Unsweating a pipe fitting?

I bought an unused water-hammer arrester at an estate sale for a dollar, without looking very carefully at it.
It has some 3/8" compression fittings sweated on. I wanted to sweat it onto an existing 1/2" stub.
Can I unsweat the compression fitting and then use it like I want? My experience is that it takes a lot more heat to unsweat than to sweat, and I am concerned about damaging it. Can I wrap a wet towel around it, or something like that?
What do you suggest, other than not buying stuff without looking at it first?
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toller wrote:

There are a couple of reasons why it appears to take "more heat" to unsweat a copper joint...
First:
You have to have the joint at the melting point of the solder all the way around at the same time, or it won't come apart.
Second:
The molten solder forms metallic compounds with the copper (I forget just what they are called.) Those compounds have a significantly higher melting point that virgin solder does, so you have to get the joint hotter.
You can usually get a joint apart if you plan ahead and have some slip joint pliers or the like ready to twist and pull things apart as soon as they are hot enough to move, 'cause the longer you keep it hot the more of those metallic compounds form.
Keeping the back end of the arrester cool with a wet cloth isn't a bad idea, and a bucket of water to toss them into just as soon as you get those fittings off wouldn't hurt either.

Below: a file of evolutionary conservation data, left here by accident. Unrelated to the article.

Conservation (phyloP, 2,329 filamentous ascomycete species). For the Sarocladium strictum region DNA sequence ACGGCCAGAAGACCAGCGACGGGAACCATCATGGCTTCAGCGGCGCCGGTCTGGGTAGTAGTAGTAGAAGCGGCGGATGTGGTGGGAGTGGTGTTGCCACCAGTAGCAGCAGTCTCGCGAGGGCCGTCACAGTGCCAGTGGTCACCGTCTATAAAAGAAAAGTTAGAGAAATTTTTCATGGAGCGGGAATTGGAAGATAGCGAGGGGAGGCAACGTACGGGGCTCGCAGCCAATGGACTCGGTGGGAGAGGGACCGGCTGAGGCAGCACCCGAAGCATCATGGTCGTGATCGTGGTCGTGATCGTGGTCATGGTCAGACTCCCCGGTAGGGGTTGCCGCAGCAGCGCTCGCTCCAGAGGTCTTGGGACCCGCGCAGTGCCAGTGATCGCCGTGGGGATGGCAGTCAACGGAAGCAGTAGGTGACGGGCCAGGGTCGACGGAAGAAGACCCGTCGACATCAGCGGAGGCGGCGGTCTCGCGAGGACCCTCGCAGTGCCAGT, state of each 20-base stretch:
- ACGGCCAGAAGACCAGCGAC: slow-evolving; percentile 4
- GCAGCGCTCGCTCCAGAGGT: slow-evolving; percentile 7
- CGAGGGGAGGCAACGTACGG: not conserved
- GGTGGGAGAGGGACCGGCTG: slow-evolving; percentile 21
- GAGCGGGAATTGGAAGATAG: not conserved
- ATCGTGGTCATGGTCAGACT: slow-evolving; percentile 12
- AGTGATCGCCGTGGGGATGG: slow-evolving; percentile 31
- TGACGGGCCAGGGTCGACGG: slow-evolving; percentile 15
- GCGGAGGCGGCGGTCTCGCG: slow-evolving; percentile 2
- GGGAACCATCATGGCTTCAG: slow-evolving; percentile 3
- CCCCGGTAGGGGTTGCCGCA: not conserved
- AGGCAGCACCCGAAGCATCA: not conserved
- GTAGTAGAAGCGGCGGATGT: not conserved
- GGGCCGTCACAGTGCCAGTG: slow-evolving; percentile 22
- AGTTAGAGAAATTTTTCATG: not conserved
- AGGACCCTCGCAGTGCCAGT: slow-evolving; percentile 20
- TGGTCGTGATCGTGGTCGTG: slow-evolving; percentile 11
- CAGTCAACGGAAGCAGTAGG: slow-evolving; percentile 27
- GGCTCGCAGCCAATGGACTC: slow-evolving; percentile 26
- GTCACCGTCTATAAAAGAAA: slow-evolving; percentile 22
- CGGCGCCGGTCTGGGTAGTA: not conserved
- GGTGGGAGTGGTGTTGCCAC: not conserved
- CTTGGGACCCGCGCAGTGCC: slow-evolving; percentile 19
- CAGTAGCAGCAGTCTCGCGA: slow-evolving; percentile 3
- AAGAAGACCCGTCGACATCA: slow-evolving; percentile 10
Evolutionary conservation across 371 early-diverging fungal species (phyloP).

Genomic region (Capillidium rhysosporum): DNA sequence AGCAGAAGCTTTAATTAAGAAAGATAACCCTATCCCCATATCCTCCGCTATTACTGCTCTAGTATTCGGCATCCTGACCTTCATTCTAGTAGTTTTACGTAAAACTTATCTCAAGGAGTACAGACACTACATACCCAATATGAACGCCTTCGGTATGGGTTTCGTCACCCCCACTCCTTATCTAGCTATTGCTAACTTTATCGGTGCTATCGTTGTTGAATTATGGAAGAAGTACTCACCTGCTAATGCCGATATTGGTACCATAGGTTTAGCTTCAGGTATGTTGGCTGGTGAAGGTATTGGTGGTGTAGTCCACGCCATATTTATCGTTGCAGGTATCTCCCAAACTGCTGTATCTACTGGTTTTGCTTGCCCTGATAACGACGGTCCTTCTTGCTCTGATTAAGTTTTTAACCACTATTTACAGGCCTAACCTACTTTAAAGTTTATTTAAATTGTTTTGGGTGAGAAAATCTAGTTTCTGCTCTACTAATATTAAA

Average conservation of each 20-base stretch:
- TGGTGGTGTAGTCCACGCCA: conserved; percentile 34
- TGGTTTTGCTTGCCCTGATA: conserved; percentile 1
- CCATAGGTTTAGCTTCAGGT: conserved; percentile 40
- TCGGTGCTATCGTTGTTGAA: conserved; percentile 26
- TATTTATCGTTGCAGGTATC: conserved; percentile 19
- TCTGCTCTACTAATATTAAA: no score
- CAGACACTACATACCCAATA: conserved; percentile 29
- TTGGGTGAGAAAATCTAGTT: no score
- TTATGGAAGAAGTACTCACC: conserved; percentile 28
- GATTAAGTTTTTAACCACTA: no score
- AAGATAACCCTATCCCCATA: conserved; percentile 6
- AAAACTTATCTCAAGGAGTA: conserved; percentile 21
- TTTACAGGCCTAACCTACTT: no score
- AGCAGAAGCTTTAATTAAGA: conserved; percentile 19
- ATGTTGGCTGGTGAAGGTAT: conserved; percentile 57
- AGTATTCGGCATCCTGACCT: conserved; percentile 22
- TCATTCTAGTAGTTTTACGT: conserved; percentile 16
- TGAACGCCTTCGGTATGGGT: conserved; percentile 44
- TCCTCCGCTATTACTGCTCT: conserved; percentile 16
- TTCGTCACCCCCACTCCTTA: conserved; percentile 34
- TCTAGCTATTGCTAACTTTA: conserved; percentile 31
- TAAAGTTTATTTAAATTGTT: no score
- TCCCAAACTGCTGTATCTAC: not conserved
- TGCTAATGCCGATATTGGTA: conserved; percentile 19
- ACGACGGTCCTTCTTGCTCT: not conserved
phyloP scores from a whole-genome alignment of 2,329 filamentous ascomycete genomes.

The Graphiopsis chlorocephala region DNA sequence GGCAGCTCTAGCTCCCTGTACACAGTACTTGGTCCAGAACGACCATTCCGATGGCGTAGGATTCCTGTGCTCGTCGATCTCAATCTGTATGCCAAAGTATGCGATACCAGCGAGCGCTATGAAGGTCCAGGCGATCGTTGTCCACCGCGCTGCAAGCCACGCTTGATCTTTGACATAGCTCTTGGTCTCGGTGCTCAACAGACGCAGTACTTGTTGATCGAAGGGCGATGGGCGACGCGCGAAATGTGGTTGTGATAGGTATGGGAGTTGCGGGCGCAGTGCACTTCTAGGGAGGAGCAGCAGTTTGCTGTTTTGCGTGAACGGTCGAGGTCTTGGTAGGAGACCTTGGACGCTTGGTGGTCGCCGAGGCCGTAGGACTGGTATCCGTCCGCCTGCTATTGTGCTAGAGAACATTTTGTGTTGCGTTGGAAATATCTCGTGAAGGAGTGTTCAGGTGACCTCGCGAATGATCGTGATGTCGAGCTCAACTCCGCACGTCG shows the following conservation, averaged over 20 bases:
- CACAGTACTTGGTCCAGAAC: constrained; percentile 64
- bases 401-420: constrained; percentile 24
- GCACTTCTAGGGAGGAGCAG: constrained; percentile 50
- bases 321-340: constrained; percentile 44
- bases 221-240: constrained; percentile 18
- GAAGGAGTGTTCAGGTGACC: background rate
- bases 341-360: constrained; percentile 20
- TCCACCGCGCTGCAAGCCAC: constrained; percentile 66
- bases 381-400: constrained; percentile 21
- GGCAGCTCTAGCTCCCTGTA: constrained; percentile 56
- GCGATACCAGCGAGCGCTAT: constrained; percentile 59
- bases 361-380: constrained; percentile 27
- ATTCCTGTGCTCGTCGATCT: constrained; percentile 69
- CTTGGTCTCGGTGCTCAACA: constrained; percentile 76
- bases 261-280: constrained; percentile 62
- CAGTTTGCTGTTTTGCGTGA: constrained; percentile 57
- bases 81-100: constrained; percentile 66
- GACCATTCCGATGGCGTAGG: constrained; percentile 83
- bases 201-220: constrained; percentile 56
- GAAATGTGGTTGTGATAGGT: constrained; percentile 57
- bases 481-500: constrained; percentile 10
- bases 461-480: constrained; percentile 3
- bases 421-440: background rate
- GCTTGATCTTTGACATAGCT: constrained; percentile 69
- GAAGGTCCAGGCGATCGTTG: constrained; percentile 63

You may have scrape solder off or out of the fitting end of the arrestor with a pocketknife or machinist's triangular scraper to get a slip fit with whatever you are going to sweat it onto.
HTH,
Jeff
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My name is Jeff Wisnia and I approved this message....

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This is Turtle.
You never said what type torch you had to know how bad it would be to take it off with.
Now use a wet towel or hang the body in a bucket of water and just have the solder joint above the water. Heat it and let the body fall in the water when it come loose. Don't use a piece of wood or rope to hold it with.
TURTLE
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